Combating Cyber Security Risks While Working From Home

  • Create a remote working policy that can have guidance on storing devices securely, creating and maintaining strong passwords, and an acceptable use policy for visiting websites that aren’t work-related.
  • Organizations should also explain the technical solutions that they’ve implemented to protect sensitive data and how employees can comply with them.
  • Employers should also consider new applications that staff may need to work; new collaboration tools in the form of chat rooms, videoconferencing or document sharing.
  • Make sure devices encrypt data at rest, to protect data on the device if it is lost or stolen. While most modern devices have encryption built in, it may need to be switched on and configured. 
  • Use mobile device management (MDM) tools to set up devices with a standard configuration, and also to remotely lock devices, erase data or retrieve a backup. 
  • VPNs: Make sure that VPNs are patched, remember that additional licenses, capacity or bandwidth may be required if your organization normally has a limited number of remote users. 
  • Make sure that staff know what to do if their device is lost or stolen. That includes who to report it to: staff who fear getting into trouble are less likely to report lost devices quickly, so make sure it can be done in a blame-free way.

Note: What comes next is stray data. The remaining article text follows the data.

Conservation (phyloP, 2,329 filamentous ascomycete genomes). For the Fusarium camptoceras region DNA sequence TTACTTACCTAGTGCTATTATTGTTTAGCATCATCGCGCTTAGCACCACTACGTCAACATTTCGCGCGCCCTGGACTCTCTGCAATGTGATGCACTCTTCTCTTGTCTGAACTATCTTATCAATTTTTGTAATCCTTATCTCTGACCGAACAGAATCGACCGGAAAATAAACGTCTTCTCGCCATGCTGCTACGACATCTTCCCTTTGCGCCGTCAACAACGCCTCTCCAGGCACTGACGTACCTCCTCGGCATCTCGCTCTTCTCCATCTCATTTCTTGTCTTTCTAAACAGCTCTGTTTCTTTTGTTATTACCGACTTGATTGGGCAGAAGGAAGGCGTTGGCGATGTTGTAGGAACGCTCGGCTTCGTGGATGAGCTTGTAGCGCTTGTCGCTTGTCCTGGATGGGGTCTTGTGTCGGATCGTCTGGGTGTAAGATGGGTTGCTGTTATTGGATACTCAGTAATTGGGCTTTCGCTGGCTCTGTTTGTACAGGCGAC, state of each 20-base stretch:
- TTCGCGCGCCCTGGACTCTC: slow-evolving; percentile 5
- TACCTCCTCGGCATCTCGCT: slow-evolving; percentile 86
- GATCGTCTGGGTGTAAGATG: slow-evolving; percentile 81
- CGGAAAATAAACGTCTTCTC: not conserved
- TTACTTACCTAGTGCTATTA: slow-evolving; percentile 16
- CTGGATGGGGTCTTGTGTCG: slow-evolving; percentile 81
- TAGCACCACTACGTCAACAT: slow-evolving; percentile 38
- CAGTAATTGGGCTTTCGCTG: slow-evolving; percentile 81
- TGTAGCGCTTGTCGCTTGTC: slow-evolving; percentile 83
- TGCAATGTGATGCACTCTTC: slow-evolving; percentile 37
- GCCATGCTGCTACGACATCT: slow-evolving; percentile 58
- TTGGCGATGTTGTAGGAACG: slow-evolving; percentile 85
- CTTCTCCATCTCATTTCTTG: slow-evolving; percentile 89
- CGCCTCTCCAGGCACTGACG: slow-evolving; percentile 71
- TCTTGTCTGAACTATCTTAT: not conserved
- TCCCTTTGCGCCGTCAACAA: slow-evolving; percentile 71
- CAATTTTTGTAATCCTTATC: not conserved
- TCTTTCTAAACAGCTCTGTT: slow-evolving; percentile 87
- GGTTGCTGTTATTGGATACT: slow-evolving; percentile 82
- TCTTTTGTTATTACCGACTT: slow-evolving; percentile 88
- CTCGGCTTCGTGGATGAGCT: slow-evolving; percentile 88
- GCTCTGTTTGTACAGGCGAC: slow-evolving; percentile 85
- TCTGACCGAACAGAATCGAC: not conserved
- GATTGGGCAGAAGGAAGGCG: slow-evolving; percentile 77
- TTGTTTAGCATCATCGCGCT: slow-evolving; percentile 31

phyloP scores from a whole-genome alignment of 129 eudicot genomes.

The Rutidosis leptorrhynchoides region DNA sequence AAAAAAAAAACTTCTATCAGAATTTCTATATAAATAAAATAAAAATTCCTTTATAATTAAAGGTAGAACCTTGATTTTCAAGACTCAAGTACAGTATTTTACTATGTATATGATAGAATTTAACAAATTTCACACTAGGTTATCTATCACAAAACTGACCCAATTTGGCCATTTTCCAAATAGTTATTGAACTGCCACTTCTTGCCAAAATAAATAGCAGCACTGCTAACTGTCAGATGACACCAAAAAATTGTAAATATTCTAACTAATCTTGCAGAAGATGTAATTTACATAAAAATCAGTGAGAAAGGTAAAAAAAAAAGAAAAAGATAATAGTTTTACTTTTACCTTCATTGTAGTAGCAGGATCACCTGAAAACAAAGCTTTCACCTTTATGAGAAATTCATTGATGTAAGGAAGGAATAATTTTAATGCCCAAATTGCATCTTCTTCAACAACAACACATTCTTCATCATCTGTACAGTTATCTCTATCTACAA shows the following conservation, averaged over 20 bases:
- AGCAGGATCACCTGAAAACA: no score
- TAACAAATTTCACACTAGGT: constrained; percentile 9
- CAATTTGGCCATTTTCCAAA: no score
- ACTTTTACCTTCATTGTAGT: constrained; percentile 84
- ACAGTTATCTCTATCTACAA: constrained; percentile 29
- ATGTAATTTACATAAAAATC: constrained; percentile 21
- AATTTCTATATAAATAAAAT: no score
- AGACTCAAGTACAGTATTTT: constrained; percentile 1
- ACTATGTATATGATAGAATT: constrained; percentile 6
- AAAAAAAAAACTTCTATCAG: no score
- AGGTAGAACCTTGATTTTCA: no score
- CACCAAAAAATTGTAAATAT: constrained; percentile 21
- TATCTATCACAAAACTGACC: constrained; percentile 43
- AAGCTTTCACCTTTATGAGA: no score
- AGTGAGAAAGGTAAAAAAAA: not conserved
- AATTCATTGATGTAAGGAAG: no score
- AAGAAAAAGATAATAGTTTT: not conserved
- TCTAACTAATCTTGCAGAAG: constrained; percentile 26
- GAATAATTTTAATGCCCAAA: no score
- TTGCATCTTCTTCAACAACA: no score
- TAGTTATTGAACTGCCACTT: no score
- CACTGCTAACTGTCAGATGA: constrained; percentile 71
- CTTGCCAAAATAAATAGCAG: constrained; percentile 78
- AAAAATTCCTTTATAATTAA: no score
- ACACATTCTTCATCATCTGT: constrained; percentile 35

USB drives can contain lots of sensitive data, but are also easily lost and can be an easy way for malware to find its way onto PCs. Companies can reduce security risks by: 

  • disabling removable media using MDM settings 
  • using antivirus tools where appropriate 
  • only allowing products supplied by the organization to be used 
  • protecting data at rest (encrypt) on removable media 
  • ask staff to transfer files using alternative means like cloud storage or collaboration tools 
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Disruption caused by COVID-19 is inevitable, and we have enough to worry about without contending with things like cyber security and unproductivity as we work from home. It’s therefore very important that you are well prepared and cushioned to face the future by implementing the above tips in your organization. This will help you feel motivated and energized to start a new work day and help your employees motivated to push harder to ensure they bring the best to the table.